The GLRaV-2-derived gene expression and VIGS vector described here has the potential to revolutionize grapevine biotechnology along three avenues of research and application. The first avenue is the investigation of virus-host interactions empowered by the ability to track virus infection. Our first glance at a pathway of virus transport already yielded surprises, including the virus invasion of the roots and berries and exit from the phloem to the mesocarp (). Because GLRaV-2 is strictly limited to phloem in other plant organs, this observation suggests the distinct nature of the plasmodesmata that interconnect berry phloem and mesocarp cells and are involved in pumping sugars. Therefore, the virus follows the entire pathway of sugar transport from leaves to roots to fruit, providing a tool for investigating this pathway via recombinant protein expression or RNAi.
The ability to follow virus transmission will shed new light on the regulation of virus-host interactions in a woody plant and facilitate the identification of the virus genes involved in these interactions. Our recent work already revealed novel roles for proteases that affect GLRaV-2 invasiveness in grapevine (33
) and suggested such roles for the AlkB RNA repair enzyme encoded by many viruses of woody plants, including Grapevine leafroll-associated virus-3
The second biotechnology avenue opened up by viral vectors is the functional genomics of grapevine using VIGS. The last decade has witnessed an explosion in the use of VIGS (2
). This facile technology is particularly important for plants with long life cycles, such as trees and vines. However, VIGS in woody plants is in its infancy and is trying to find its path through the thicket of technical problems, including the scarcity of known tree-infecting viruses and the vagaries of reintroducing vectors to these well-protected hosts. The VIGS demonstrated here for grapevine () opens immense opportunities for the functional mapping of the grapevine genome (28
). Some of the important research areas include (i) the investigation of the sugar transport (30
); (ii) metabolomics aimed at improving nutritional, medicinal, and wine-making qualities (50
); and (iii) mapping disease resistance and susceptibility genes to control pathogens (18
A third avenue of vector utilization is disease protection. The RNAi-susceptible pathogens, such as viruses, fungi, and invertebrate pests, are potential targets for VIGS. Previously, transgene-triggered RNAi was used to control plant-parasitic insects (3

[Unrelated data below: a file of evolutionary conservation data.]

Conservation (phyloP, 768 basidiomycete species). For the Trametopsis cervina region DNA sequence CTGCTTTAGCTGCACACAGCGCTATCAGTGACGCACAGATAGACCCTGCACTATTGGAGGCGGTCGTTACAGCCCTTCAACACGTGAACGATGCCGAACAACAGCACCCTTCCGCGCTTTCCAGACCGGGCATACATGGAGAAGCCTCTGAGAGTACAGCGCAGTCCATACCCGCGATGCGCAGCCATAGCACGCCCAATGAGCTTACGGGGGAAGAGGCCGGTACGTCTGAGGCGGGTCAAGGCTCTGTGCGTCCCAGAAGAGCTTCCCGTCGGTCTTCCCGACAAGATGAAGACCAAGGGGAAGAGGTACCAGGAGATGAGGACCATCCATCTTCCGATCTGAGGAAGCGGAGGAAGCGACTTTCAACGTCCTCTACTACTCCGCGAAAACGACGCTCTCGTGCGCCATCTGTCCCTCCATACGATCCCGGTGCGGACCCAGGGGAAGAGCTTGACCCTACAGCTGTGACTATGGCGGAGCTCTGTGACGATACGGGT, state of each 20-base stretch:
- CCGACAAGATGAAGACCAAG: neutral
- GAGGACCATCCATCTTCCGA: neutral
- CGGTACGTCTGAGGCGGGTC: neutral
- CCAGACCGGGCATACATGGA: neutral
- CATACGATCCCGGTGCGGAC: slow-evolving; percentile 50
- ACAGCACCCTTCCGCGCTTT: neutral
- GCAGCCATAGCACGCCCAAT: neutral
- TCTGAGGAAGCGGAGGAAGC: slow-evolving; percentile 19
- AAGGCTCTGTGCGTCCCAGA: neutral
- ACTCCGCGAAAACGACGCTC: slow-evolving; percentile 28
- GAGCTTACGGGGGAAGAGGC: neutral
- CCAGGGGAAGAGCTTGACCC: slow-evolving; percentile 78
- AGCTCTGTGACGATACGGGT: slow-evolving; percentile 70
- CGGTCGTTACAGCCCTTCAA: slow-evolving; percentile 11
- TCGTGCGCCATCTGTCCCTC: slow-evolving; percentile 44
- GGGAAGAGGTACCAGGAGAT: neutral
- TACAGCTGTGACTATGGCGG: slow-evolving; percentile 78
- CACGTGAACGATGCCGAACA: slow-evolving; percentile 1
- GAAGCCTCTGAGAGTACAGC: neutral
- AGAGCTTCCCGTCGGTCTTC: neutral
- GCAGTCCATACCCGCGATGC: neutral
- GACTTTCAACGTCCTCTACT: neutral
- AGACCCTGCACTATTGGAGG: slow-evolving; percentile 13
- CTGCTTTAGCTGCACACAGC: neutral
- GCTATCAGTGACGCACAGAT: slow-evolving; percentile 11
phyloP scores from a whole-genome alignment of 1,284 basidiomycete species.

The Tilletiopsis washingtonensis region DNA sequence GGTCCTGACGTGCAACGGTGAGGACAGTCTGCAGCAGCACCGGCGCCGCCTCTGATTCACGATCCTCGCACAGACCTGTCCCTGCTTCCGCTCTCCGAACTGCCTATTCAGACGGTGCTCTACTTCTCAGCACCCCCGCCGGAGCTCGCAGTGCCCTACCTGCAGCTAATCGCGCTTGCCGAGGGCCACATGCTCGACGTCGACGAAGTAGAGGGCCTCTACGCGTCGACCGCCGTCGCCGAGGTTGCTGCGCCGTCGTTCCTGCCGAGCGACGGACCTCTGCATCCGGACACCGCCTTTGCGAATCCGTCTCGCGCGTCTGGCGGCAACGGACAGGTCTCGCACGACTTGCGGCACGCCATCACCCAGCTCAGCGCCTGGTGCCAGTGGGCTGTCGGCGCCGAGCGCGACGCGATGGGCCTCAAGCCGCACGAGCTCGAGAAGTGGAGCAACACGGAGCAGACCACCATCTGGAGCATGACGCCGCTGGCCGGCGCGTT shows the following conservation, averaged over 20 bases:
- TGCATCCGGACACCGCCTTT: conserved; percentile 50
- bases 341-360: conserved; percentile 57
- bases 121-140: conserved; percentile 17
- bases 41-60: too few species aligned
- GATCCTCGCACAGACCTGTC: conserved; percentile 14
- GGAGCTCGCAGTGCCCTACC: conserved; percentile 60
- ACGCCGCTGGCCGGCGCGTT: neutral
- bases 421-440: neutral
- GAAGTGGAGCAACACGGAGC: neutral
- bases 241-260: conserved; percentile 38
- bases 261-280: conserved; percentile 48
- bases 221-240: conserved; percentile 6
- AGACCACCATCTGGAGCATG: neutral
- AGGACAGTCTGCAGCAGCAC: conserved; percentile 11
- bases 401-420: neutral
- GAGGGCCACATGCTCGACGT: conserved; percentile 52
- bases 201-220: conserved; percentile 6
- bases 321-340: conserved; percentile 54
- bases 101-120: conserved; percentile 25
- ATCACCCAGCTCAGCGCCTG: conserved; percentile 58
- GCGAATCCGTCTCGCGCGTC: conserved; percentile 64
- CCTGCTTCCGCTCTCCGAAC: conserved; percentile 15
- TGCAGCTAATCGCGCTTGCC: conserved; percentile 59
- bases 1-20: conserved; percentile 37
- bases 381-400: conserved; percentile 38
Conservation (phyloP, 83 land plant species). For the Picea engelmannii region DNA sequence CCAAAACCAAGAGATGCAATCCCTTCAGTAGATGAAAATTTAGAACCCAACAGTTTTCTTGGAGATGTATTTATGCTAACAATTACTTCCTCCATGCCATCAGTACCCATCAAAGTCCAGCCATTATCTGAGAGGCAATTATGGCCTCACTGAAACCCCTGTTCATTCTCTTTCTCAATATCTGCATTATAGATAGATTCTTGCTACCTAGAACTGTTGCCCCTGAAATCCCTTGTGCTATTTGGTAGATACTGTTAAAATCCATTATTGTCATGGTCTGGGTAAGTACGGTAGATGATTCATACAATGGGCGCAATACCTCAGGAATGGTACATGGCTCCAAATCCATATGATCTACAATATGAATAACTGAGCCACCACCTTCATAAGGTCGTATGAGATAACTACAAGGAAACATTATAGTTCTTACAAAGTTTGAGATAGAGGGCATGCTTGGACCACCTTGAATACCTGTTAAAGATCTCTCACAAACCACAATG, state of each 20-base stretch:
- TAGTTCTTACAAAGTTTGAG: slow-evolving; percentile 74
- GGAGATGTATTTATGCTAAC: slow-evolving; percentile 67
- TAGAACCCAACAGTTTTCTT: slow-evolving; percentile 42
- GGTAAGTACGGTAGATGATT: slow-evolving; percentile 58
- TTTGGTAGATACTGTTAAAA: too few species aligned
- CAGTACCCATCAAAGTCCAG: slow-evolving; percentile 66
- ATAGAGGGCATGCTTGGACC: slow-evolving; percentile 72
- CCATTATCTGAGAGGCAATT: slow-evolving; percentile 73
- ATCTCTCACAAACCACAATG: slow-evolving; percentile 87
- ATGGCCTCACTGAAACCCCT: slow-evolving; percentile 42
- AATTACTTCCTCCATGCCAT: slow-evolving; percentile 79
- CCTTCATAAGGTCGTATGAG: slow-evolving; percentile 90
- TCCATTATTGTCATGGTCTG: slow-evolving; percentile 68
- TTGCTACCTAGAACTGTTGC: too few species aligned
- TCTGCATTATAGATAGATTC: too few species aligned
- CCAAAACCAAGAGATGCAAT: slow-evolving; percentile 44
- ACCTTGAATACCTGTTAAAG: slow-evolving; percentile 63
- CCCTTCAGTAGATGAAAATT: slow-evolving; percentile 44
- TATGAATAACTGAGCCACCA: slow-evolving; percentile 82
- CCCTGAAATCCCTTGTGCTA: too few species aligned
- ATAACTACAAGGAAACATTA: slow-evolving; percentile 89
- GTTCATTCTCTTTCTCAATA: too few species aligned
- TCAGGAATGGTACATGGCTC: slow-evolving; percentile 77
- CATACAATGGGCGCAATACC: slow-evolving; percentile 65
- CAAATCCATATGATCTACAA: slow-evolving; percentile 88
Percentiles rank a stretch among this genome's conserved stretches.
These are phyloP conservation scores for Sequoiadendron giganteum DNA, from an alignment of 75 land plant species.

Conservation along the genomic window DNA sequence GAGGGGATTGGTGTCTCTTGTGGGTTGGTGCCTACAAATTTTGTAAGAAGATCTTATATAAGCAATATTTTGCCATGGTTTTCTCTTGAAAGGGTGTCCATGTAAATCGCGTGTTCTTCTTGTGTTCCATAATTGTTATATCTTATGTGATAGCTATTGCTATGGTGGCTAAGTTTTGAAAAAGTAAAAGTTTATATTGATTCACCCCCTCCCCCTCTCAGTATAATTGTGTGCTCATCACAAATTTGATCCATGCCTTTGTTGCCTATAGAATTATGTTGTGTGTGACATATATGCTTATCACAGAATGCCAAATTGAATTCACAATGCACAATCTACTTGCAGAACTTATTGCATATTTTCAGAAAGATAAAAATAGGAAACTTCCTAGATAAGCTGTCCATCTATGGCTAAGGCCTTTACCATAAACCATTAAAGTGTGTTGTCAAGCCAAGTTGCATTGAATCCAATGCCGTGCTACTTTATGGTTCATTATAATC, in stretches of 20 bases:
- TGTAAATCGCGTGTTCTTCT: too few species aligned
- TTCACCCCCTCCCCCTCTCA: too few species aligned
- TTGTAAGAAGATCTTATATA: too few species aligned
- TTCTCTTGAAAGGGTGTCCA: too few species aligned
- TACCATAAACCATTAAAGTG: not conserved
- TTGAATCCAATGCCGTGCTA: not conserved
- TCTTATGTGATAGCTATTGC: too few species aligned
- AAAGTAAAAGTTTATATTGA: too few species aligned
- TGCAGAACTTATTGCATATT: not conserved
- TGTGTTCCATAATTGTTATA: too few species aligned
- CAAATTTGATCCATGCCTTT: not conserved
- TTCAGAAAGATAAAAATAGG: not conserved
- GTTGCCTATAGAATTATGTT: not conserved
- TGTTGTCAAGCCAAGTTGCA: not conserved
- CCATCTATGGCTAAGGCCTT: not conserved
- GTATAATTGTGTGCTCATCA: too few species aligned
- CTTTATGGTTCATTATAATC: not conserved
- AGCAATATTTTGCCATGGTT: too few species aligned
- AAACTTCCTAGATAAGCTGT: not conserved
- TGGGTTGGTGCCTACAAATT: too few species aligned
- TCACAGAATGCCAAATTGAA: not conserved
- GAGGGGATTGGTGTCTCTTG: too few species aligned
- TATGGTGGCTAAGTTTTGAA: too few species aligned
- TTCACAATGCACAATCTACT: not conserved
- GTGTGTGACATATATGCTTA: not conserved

), nematodes (27
), and viruses (24
). These approaches, although promising, involve labor-intensive GMO technology that is often faced with vocal opposition. In contrast, we have shown here that the RNA virus vector does not integrate into the grape genome, which is in full accord with the absence of any RNA virus sequences in the grapevine chromosomes despite the prolonged exposure of this plant to virus infections (6
Perhaps the closest analogy to RNA vector technology applied to disease resistance is provided by vaccination against human diseases such as poliomyelitis (32
). In both cases the genetically modified, live, attenuated RNA viruses are used to protect the host. Indeed, the insertion of an expression cassette into GLRaV-2 resulted in attenuated symptoms (D) of the already mild disease present and often tolerated throughout grapevine-growing areas. On the other hand, the poliovirus vaccine can protect only against poliomyelitis, whereas VIGS vectors can be used against a broad range of plant pathogens and pests.
The GLRaV-2 vector has several important advantages over other plant virus vectors. Whereas most of these vectors tolerate relatively small inserts (19
), our vector can accommodate inserts at least ~2 kb in size (A). This genetic capacity enables the simultaneous targeting of several pathogens by engineering VIGS cassettes harboring multiple RNAi triggers. The GLRaV-2 vector is also durable for more than a year versus days or weeks, which is typical of other vectors. The only vector comparable to GLRaV-2 in this respect is the Citrus tristeza
virus vector that is derived from a related closterovirus (11
). However, this promising vector could raise biosafety concerns due to potential escape via aphid transmission. In contrast, GLRaV-2 is transmissible only by grafting, thus minimizing the risks of inadvertent escape.
Why closterovirus-derived vectors exhibit a remarkably higher genetic stability compared to their competition from other lineages of plant RNA viruses is an intriguing evolutionary question. GLRaV-2 replication is prone to point mutations or deletions (this work), whereas the recombination-mediated occurrence of defective RNAs and chimeric isolates is well documented in diverse closteroviruses (47
). It is possible, however, that (yet uncharacterized) mutation or recombination rates in closteroviruses are lower than in other RNA viruses. This notion is supported by evidence for the proofreading ability of RNA polymerases in coronaviruses, a family of animal viruses whose large RNA genome evolution shows some analogies to closteroviruses (13
). A second distinct possibility is that the Hsp70 chaperone-aided assembly of the filamentous closteroviruses (1
) alleviates selection for shorter genomes that is typical for spherical or rod-shaped viruses. Finally, as proposed earlier (13
), the acquisition of strong RNAi suppressors (34
) and leader proteases (33
) that counteract distinct host defense mechanisms preconditioned closteroviruses for evolving larger genomes and increased their tolerance to accommodating larger genetic loads.
In conclusion, the GLRaV-2 vector provides a platform for multiple applications in grapevine functional genomics, biotechnology, and pathogen control. It also paves the way for generating analogous vectors for other woody plants used in agriculture, forestry, or the biofuel industry.